Cash is king but knowledge is power

cash-flow-managementThe Office of National Statistics (ONS) Q2 UK economic figures show the economy has entered a strong growth phase. Economic indicators show GDP growth is 0.6 per cent, with manufacturing up by 0.4 per cent, services up 0.6 per cent and construction 0.9 per cent.

But as the number of B2B transactions are increasing how effective is your company's ability to collect cash on outstanding invoices?

During a period of growth, some companies may suffer from “over-trading”. Sustaining business growth and investment with poor cash flow can be difficult.

The Telegraph recently reported that in 2013 the average small firm has £31,000 worth of unpaid invoices and will wait almost eight weeks longer for their cash than contractually agreed.

Few businesses can operate successfully on a cash-only basis so a prudent approach to providing customer credit makes good business sense.  Taking a few simple precautions to ensure you are better informed before you give credit could make all the difference to your cash flow.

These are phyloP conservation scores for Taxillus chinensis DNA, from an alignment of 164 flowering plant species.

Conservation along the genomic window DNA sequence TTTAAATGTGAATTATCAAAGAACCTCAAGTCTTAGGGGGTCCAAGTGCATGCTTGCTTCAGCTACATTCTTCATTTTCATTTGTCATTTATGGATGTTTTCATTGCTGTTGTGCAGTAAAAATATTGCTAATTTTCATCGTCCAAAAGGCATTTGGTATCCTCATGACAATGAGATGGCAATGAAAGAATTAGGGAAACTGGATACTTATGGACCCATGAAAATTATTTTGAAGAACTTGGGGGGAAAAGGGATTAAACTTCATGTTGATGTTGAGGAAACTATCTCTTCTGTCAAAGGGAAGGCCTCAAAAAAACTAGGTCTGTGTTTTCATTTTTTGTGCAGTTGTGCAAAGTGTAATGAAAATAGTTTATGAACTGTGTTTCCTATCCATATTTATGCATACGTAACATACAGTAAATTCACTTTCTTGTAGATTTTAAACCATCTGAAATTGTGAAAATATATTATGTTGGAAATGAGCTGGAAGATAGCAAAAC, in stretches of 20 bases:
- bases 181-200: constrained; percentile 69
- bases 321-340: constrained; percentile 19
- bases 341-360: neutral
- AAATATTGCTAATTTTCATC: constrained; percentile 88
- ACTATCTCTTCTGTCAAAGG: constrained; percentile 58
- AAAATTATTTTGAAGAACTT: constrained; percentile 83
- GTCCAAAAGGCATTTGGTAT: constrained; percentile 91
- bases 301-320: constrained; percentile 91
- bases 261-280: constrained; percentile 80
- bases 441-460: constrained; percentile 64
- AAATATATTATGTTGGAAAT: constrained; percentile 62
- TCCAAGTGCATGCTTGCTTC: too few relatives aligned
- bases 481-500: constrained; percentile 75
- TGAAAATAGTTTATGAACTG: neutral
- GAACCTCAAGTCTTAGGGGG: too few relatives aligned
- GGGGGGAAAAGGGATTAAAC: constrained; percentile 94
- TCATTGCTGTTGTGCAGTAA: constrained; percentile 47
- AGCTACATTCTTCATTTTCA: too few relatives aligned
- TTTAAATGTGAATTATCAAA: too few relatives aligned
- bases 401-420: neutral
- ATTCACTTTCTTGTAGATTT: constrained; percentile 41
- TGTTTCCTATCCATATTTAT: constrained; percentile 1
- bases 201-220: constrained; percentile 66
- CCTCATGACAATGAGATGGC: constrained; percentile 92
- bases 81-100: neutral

Here are our top tips:

  • Check that a business exists by verifying the correct company name and registered address. This will ensure you contract with the correct entity and that invoices won’t go astray. Also, make sure you have agreed the terms of payment for the supply of goods to your customer as part of the contract.
  • Check their credit worthiness to establish their ability to pay for the goods and services you supply. Use any credit limit as a guide to the amount of credit you give or the amount of credit outstanding at any one time.
  • Keep checking. Use a monitoring service that notifies you if there is a change in the “status” of your customer. This might be a change of name, address, rating, credit limit. It may even alert you if the company has incurred any County Court Judgements (CCJs).

Any of these factors could be early indicators of potential payment problems.

About the author: Ray Ruffels is Director of Business Information Services at Jordans Limited. To find out more about how using information can help your business visit http://www.jordans.co.uk/business-information/

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